The U.S. Supreme Court made history last week with a pair of decisions on same-sex marriage that left gay rights advocates celebrating.
In one ruling, the court gutted a mean-spirited federal law, the Defense of Marriage Act, that prevented legally married same-sex couples from receiving tax, health and pension benefits that are available to heterosexual married couples. Writing for the majority, Justice Anthony Kennedy rightfully pointed out that the purpose of the law was to impose a disadvantage and “a stigma upon all who enter into same-sex marriages made lawful by the unquestioned authority of the state.”
In the second ruling, the high court cleared the way for same-sex marriages to resume in California, finding that sponsors of Proposition 8 lacked standing to defend the ban on gay-marriage in the courts after California’s attorney general and governor declined to do so. The Supreme Court’s ruling leaves in place a trial court’s decision that the Proposition 8 ban is unconstitutional.
There’s no question that these rulings advance the cause of equal rights for gay and lesbian couples throughout the nation. But it’s unfortunate that the Supreme Court stopped short of declaring that it’s unconstitutional for states to prevent same sex-couples from marrying.
Like it or not, this is the civil rights issue of our time, and future generations will judge us by how we handle it. Not too long ago, it was illegal for interracial couples to marry. Before that, it was acceptable to segregate blacks and whites in schools.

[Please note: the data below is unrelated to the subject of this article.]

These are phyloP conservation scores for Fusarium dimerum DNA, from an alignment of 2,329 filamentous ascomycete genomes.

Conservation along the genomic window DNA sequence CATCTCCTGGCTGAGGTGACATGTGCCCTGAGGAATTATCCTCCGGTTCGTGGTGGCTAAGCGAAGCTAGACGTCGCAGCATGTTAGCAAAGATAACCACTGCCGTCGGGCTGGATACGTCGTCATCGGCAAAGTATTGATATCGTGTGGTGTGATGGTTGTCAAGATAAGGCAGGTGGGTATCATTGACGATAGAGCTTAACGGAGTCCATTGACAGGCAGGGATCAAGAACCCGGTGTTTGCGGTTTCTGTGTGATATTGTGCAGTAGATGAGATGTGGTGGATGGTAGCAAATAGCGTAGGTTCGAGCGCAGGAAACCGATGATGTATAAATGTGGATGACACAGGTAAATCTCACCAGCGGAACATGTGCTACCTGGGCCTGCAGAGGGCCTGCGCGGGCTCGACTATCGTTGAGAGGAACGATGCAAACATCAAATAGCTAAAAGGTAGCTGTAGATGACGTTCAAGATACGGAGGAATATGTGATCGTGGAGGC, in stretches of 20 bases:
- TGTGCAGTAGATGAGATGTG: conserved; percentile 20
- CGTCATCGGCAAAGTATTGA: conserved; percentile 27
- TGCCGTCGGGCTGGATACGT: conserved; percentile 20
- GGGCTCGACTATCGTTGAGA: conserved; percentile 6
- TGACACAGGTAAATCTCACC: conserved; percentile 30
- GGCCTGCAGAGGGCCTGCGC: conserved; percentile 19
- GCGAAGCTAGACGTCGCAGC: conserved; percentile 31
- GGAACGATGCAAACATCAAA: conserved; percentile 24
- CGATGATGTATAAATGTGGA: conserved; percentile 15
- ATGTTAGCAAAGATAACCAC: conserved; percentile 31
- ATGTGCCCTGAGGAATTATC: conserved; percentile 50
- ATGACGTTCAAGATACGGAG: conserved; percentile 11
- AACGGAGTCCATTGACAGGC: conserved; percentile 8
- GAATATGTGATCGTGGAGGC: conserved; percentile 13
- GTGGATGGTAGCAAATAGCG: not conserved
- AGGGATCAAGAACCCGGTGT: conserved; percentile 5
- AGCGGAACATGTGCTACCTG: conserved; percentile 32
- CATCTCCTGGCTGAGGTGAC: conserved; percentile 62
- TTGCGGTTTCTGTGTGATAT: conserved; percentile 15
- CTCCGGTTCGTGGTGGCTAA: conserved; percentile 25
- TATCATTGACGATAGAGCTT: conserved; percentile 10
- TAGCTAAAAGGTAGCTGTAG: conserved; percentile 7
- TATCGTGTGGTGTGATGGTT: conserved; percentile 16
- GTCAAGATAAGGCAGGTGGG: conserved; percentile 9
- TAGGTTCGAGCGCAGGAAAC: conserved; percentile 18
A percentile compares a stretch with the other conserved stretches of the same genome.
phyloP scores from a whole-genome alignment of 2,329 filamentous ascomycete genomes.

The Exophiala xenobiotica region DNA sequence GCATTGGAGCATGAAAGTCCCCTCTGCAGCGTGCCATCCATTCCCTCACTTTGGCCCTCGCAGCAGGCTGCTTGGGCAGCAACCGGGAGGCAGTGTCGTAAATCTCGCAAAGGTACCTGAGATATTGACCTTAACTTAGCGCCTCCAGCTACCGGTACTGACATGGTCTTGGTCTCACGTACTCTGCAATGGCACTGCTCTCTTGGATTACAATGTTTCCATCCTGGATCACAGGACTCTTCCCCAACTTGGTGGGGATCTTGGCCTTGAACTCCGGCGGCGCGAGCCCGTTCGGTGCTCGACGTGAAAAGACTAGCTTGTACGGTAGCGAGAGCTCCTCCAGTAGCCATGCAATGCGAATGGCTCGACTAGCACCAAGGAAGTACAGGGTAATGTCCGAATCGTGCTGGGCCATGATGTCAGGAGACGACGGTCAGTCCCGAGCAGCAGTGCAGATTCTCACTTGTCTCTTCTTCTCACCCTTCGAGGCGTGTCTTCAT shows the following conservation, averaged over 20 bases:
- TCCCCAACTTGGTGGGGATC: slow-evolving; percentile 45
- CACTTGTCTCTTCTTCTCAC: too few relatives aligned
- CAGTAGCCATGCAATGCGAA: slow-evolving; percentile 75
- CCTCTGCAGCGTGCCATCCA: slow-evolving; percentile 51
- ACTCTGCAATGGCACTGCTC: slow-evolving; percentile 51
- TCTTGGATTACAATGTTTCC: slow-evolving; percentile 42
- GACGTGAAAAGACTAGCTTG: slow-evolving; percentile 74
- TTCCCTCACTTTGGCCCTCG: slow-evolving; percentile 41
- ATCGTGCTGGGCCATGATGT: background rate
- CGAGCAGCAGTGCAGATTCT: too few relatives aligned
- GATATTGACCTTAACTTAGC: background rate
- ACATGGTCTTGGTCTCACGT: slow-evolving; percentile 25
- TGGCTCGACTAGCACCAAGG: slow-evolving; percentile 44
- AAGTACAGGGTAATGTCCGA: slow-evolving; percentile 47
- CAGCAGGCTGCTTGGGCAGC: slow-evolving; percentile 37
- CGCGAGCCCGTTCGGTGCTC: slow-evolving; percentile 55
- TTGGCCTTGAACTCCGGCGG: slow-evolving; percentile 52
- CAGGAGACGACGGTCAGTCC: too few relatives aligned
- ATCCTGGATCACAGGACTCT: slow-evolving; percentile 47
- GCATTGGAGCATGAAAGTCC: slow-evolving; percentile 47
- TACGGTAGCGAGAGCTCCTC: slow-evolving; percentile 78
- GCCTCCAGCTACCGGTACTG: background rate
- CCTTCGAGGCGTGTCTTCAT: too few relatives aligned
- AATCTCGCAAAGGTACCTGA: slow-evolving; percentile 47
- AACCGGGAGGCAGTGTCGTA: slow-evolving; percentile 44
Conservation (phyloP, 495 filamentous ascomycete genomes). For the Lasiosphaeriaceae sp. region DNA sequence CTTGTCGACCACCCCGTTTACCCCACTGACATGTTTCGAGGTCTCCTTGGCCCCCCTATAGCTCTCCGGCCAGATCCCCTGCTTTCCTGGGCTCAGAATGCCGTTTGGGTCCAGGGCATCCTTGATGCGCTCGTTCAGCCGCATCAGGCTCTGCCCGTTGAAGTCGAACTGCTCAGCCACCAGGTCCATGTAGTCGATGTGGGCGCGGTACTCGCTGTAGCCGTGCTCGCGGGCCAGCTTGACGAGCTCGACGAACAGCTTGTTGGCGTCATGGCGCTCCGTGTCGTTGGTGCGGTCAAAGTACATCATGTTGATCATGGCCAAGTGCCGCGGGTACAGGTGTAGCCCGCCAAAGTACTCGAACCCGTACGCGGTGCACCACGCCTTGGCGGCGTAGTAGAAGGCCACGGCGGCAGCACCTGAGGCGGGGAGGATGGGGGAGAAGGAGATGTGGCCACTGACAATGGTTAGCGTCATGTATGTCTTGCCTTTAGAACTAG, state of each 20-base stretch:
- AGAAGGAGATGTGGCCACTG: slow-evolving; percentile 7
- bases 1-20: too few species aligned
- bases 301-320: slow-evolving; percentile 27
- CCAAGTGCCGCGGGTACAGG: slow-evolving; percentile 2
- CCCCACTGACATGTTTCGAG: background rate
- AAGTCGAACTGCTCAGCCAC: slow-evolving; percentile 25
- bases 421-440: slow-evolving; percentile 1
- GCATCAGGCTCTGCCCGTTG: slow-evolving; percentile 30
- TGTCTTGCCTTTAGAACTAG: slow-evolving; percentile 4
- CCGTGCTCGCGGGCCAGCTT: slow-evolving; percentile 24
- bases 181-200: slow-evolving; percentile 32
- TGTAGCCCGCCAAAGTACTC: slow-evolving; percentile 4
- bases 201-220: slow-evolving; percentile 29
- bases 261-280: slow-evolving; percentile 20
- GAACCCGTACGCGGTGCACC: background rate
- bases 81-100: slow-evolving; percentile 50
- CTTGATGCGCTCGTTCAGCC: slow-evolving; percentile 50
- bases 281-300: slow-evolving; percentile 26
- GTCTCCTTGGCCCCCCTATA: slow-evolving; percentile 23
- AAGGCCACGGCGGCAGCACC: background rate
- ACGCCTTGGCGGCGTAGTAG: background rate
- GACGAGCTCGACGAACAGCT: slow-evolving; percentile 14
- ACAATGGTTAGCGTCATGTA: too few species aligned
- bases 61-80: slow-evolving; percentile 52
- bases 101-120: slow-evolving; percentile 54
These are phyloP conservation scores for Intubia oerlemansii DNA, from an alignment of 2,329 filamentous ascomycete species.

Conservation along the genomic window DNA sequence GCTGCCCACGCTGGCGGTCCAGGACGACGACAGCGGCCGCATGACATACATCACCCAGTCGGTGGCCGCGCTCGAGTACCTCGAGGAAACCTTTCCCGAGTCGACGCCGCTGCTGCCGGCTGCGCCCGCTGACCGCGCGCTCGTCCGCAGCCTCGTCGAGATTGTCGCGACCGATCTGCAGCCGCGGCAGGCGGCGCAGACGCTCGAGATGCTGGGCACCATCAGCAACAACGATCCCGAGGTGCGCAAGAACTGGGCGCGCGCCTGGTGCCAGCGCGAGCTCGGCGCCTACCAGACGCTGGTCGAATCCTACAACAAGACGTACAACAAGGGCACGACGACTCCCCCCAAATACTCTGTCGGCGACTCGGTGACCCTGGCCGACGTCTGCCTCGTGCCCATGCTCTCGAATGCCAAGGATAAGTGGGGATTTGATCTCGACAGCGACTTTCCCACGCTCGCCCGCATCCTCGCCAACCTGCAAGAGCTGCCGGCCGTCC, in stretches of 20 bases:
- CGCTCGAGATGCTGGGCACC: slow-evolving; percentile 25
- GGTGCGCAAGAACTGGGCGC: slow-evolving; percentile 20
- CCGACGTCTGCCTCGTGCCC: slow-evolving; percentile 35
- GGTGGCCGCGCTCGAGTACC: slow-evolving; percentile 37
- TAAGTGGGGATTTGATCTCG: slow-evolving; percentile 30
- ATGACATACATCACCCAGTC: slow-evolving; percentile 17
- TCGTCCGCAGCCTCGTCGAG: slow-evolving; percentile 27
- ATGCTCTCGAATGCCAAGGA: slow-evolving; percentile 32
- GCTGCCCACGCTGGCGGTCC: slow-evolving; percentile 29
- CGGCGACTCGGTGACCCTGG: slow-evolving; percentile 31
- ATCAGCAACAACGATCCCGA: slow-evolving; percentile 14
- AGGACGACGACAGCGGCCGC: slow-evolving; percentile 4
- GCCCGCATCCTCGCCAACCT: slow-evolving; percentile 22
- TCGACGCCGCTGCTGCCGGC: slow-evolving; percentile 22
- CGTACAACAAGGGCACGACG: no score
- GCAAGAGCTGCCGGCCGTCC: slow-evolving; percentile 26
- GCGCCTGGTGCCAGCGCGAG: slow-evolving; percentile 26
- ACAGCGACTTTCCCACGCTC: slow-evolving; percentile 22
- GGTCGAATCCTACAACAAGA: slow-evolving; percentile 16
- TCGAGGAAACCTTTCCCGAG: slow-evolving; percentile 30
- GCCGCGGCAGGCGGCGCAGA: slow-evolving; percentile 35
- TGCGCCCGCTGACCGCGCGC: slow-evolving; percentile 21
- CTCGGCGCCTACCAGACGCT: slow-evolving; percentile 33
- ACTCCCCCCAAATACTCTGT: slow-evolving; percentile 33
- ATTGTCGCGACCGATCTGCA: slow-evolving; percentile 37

We’d venture to say that most Americans look back on those periods of our country’s history with embarrassment and regret. So, too, will it be when future generations look back to this period when most states in the U.S. don’t allow same-sex marriages.
We are heartened by the fact that more and more people are realizing that it’s wrong to discriminate against individuals because of their sexual orientation and that it’s wrong to keep committed, same-sex couples from marrying.
Unfortunately, our courts and lawmakers have yet to find the courage to declare that same-sex couples have a fundamental right to marry.
While the U.S. Supreme Court’s rulings, we feel, did not go as far as they should have, they did, at least, head in the right direction, and that is progress.
In New Mexico, same-sex marriage is still precluded by state statute, according to Attorney General Gary King. Fortunately, those statutes are being challenged.
We hope that when it comes time for our state Supreme Court to weigh in, that it will do the right thing and hold that all New Mexicans — be they gay or straight — deserve to be treated equally under the law.